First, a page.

How Iran's revenge bomb plot over nuclear program took shape
Those involved in the February Delhi bomb attack began planning ten months in advance. Houshang Afshar Irani, the man accused of the Delhi bombing, spent hours researching targets and spent time with at least three call girls during his visit in April 2011.
Race Course Road in the center of Delhi is one of the quieter roads in a city known for its chaotic traffic. Yet the scene at 3:15pm on February 13 was anything but calm.
A grey Toyota Innova people carrier was in flames with its two occupants, the wife of the Israeli defense attaché and her driver, on the ground nearby. Police and bystanders tried to call ambulances but none were available. More people milled around another vehicle, its windows blown in. As ever in India, there was much shouting, pushing and sirens. The perpetrator was already heading out of the country and back to Iran. His victims were put in a three-wheeled motorized rickshaw and sent to the nearest hospital.
The attack was one of three incidents over a 36-hour period that had taken at least 10 months to plan. On the day of the Delhi bombing – which involved a device the size of a large smartphone stuck to the side of the diplomatic car with magnetic strips – a second bomb was found attached to an Israeli diplomat's vehicle in Tbilisi, Georgia.
The day after, an explosion destroyed much of a house in a lane off the central Sukhumvit Road in Bangkok. A 28-year-old Iranian stumbled out and threw makeshift grenades at taxi drivers and police, before collapsing, badly injured. It did not take long for Iran to be blamed.
The attacks followed months of escalating tension between Tehran and its enemies, particularly Israel. In the preceding weeks, Iran tested new missiles, boasted of breakthroughs in technology that could bring development of a nuclear weapon nearer, and threatened to shut down shipping in the Strait of Hormuz if further western sanctions were imposed over its nuclear program. The EU responded by imposing new sanctions, including a curb on petroleum imports, the latest in a series of economic measures introduced since 2006 that had started to bite on the Iranian economy.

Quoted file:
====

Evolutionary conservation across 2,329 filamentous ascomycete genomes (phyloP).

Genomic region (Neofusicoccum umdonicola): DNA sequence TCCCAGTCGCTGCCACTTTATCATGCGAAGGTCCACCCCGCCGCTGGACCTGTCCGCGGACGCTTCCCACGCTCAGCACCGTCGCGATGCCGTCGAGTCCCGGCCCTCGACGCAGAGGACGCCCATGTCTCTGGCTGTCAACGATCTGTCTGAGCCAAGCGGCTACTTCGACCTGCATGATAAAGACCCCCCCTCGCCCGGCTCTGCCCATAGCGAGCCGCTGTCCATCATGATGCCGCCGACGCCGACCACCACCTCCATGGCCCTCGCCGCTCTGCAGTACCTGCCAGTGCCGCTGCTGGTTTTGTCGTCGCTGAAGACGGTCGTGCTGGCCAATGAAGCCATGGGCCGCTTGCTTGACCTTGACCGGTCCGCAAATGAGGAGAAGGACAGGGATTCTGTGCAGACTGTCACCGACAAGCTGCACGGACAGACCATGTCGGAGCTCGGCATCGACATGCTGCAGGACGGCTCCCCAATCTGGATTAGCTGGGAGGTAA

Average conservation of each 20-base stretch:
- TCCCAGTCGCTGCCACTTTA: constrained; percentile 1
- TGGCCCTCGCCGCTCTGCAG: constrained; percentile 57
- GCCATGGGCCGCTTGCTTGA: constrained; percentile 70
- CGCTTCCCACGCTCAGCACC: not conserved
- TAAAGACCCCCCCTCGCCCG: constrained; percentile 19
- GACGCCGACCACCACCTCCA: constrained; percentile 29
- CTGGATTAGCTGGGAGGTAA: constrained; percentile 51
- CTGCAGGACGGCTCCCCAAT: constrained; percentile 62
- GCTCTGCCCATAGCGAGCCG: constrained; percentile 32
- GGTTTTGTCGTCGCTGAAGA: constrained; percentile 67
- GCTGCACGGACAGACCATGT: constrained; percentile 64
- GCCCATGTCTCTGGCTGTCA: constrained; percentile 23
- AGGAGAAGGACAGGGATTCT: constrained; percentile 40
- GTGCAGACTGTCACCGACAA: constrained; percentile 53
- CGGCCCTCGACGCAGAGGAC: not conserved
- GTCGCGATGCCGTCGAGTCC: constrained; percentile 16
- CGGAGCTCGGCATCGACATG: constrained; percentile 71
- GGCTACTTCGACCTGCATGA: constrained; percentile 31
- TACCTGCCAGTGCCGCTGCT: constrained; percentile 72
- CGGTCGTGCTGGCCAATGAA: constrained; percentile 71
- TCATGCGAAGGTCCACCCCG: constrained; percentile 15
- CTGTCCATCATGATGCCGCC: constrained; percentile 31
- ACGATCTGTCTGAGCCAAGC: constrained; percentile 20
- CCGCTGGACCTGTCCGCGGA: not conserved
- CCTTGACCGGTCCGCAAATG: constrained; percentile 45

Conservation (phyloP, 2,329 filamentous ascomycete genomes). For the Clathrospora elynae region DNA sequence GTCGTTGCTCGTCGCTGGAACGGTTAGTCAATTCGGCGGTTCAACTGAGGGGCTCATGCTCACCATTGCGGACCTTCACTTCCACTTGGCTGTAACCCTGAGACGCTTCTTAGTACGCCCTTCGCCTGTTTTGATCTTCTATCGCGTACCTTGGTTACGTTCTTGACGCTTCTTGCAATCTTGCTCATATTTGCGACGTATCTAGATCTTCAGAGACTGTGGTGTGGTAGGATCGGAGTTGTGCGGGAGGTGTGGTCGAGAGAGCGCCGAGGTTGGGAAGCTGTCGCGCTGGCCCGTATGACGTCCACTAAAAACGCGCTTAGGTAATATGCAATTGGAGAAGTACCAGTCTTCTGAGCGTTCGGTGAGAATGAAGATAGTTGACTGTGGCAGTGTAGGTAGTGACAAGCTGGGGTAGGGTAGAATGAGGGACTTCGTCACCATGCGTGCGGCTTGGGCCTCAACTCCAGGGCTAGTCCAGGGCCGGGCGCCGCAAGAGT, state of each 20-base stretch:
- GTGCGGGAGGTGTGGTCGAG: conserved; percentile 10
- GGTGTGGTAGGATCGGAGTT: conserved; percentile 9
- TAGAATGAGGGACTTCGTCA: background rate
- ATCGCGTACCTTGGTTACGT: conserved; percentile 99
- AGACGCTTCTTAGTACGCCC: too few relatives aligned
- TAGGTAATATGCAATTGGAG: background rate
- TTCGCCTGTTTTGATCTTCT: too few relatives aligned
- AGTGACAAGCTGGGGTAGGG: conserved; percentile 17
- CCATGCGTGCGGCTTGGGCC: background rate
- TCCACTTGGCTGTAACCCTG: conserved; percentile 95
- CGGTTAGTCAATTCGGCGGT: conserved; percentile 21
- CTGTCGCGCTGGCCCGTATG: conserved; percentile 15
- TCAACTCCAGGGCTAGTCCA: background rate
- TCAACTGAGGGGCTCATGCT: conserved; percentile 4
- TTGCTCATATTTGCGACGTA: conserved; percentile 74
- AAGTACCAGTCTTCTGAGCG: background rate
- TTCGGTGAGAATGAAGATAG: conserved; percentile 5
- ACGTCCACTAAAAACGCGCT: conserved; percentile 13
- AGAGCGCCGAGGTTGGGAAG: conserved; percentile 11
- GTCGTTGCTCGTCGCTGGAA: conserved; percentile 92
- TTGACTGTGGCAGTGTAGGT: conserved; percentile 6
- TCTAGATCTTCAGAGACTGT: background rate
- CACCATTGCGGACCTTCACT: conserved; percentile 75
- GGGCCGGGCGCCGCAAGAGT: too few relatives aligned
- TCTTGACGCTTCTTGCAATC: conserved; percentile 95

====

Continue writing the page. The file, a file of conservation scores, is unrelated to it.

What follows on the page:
In October a bizarre plot to kill the Saudi Arabian ambassador in Washington had been uncovered by US authorities, blamed on possible "rogue" elements within the Iranian Revolutionary Guards.
Israel and the US were reported to have been behind a computer worm called Stuxnet, which infected the operating systems at Iran's uranium enrichment plant in Natanz and contributed to its temporary shutdown in November 2010.
A succession of attacks on Iranian nuclear scientists deepened the mood of mistrust. In November 2010 Majid Shahriari, a nuclear scientist, was killed and Fereydoon Abbasi Davani, Iran's atomic chief, survived an attack by assailants on motorcycles. In January this year, another prominent scientist, Mostafa Ahmadi-Roshan, died after a magnetic bomb was attached to his car, the same modus operandi as the Delhi bombing a month later.
"We will not neglect punishing those responsible for this act," Iran's supreme leader, Ayatollah Ali Khamenei, said after Ahmadi-Roshan's death. General Masoud Jazayeri, the spokesman for Iran's joint armed forces staff, said simply: "The enemies of the Iranian nation, especially the United States, Britain and the Zionist regime, or Israel, have to be held responsible for their activities."
An editorial in a hardline newspaper close to Khamenei said ominously that Iran had long experience of conducting assassinations overseas and was well-placed to extract revenge.
It is not known when or by whom the plots were conceived. But investigators in Delhi and Thailand know when those involved began preparations. Houshang Afshar Irani, the man accused of the Delhi bombing, first arrived in the Indian capital on 25 April 2011.
Irani stayed in Delhi for three weeks, leaving in mid-May. Based at a mid-priced hotel in the city's central Connaught Circus, he spent hours, investigators say, researching possible targets. They say he also spent time with at least three call girls, contacted through an intermediary who had placed advertisements in local newspapers.
The first visit to Thailand came around this time too. A 31-year-old woman, identified as Leila Rohani, arrived in Thailand on a tourist visa on 17 April last year and stayed for four weeks.
The summer appeared to see a pause in the "shadow war" between western intelligence agencies and Iran with diplomacy returning to the forefront. But preparations for an operation continued. Rohani returned to Thailand in July, staying until September. In June, a mobile phone number used by Irani in Delhi in April was used for a two-week period in Tbilisi, one of the few links between the Georgia plot and the others.